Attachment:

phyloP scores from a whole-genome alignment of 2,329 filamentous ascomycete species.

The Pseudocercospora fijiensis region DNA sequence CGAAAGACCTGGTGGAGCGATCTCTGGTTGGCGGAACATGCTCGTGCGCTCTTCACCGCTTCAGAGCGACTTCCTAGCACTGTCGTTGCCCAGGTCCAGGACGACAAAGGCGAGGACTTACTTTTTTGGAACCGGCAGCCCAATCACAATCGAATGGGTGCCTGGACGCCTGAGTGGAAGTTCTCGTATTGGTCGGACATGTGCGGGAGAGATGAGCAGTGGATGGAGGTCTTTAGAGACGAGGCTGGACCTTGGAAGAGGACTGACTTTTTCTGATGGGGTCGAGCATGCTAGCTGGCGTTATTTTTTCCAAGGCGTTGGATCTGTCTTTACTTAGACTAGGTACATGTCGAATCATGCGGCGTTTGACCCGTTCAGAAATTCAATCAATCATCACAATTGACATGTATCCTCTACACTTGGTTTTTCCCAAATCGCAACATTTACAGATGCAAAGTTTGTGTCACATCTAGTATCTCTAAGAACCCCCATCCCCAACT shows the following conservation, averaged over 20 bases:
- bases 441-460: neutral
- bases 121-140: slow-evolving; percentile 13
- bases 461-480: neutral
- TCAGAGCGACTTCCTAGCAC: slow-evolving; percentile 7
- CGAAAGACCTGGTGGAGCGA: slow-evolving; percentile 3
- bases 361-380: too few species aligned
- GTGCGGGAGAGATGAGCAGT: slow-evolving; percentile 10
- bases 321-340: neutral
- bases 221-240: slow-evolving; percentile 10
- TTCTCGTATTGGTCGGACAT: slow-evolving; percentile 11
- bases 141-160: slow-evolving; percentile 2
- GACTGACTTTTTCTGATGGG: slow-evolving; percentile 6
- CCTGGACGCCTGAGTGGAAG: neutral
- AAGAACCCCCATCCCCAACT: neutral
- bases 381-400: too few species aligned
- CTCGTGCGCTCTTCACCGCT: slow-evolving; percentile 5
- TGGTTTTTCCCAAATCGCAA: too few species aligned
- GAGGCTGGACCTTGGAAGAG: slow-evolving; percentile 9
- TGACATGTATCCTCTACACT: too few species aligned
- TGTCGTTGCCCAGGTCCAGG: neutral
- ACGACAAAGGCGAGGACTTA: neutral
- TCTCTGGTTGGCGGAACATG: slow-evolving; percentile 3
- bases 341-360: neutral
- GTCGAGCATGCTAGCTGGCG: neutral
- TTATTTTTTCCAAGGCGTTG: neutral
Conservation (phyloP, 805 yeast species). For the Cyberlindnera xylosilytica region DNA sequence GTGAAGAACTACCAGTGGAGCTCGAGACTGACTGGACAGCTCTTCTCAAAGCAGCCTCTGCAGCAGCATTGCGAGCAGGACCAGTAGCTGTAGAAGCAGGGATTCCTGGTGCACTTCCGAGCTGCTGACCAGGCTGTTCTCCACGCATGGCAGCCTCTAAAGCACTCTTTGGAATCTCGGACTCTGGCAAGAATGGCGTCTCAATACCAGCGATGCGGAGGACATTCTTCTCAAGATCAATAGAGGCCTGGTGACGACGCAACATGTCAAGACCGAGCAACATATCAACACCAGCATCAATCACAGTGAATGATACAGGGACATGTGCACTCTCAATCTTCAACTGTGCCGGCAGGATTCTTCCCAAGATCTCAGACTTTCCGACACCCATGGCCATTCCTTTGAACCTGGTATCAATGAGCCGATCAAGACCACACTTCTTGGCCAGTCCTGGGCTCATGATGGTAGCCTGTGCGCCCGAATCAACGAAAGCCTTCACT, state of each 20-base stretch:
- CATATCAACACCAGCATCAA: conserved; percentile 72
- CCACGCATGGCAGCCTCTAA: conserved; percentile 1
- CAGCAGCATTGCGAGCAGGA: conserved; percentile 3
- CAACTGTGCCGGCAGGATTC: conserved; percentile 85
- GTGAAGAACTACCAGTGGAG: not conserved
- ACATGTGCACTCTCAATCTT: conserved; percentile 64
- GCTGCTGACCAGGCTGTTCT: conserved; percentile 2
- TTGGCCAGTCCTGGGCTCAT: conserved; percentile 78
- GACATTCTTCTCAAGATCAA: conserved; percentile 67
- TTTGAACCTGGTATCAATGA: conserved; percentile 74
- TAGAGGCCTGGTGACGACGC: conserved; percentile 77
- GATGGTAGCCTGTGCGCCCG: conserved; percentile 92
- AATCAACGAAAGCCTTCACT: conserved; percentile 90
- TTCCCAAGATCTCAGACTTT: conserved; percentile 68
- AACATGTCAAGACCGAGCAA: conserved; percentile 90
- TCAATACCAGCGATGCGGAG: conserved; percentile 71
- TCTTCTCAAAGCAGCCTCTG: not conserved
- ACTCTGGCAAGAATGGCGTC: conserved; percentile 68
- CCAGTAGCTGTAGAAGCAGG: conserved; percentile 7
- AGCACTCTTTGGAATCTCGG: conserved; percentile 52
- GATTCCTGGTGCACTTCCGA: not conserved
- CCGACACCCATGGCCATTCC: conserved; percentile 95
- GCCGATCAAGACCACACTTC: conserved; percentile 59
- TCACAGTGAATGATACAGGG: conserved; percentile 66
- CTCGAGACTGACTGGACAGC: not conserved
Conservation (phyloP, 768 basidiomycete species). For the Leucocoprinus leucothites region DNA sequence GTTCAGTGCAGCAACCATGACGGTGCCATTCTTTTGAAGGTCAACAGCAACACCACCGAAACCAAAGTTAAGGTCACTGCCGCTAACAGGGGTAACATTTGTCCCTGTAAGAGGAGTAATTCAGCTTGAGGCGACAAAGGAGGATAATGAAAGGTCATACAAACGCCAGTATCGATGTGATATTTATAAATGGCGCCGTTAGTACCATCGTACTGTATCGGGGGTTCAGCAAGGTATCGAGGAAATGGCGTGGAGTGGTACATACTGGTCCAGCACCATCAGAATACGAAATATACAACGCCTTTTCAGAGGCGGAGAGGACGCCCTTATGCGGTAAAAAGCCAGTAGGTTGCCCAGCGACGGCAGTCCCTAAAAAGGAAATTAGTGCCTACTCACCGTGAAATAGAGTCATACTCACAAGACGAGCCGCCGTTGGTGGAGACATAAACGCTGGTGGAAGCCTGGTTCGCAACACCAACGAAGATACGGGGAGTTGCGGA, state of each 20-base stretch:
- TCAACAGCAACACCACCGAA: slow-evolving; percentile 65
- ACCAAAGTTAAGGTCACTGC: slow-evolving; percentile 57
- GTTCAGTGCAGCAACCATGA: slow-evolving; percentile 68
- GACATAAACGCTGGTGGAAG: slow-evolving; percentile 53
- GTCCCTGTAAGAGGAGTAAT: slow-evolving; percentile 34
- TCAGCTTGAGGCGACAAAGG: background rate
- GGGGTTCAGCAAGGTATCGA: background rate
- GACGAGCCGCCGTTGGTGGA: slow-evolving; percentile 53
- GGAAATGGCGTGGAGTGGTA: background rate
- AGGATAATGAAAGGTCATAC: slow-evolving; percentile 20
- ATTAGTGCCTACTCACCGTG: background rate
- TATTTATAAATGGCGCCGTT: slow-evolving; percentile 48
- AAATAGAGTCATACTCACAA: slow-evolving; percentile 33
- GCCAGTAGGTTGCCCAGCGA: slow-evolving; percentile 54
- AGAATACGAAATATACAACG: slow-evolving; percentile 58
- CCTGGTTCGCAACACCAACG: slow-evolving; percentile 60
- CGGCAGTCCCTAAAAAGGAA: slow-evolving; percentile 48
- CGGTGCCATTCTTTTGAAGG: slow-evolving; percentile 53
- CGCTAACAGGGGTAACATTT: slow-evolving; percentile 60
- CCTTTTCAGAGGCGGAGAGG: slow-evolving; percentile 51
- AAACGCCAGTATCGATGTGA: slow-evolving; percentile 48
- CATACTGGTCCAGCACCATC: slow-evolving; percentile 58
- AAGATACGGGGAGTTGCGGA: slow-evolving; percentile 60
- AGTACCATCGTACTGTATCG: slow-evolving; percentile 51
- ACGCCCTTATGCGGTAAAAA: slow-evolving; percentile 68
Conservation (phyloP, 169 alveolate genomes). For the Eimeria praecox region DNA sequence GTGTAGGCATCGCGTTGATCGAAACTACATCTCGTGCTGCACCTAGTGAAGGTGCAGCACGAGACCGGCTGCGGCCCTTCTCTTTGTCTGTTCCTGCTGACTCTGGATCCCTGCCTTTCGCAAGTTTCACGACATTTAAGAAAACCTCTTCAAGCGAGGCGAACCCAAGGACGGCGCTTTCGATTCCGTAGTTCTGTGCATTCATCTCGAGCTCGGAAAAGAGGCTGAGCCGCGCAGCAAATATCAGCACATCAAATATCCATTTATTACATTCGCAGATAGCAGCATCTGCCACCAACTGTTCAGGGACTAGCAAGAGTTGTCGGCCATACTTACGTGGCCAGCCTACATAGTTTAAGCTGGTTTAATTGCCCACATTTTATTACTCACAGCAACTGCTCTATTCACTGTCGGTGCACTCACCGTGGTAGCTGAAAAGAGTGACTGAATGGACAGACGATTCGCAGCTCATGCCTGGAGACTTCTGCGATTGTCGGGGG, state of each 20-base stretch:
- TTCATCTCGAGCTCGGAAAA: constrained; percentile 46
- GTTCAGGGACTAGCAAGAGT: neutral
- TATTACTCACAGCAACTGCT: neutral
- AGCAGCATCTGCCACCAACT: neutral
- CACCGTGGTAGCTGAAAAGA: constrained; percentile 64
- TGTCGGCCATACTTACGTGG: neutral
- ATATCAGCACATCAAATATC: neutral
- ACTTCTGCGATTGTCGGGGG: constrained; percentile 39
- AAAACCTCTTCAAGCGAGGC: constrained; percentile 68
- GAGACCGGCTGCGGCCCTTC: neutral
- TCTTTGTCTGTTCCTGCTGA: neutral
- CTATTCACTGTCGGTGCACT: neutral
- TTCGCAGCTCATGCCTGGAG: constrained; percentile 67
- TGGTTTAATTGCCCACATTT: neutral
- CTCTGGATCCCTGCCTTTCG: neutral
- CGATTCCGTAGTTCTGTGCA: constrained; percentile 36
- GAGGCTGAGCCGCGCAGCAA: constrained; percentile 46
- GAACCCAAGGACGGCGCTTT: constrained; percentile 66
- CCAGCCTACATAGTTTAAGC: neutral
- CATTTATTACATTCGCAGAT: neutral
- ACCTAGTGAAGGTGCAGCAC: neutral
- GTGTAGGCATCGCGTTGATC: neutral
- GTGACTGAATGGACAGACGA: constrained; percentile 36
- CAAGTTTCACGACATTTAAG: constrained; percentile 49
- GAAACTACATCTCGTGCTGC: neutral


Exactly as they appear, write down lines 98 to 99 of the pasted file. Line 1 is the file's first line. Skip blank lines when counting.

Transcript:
- GAACCCAAGGACGGCGCTTT: constrained; percentile 66
- CCAGCCTACATAGTTTAAGC: neutral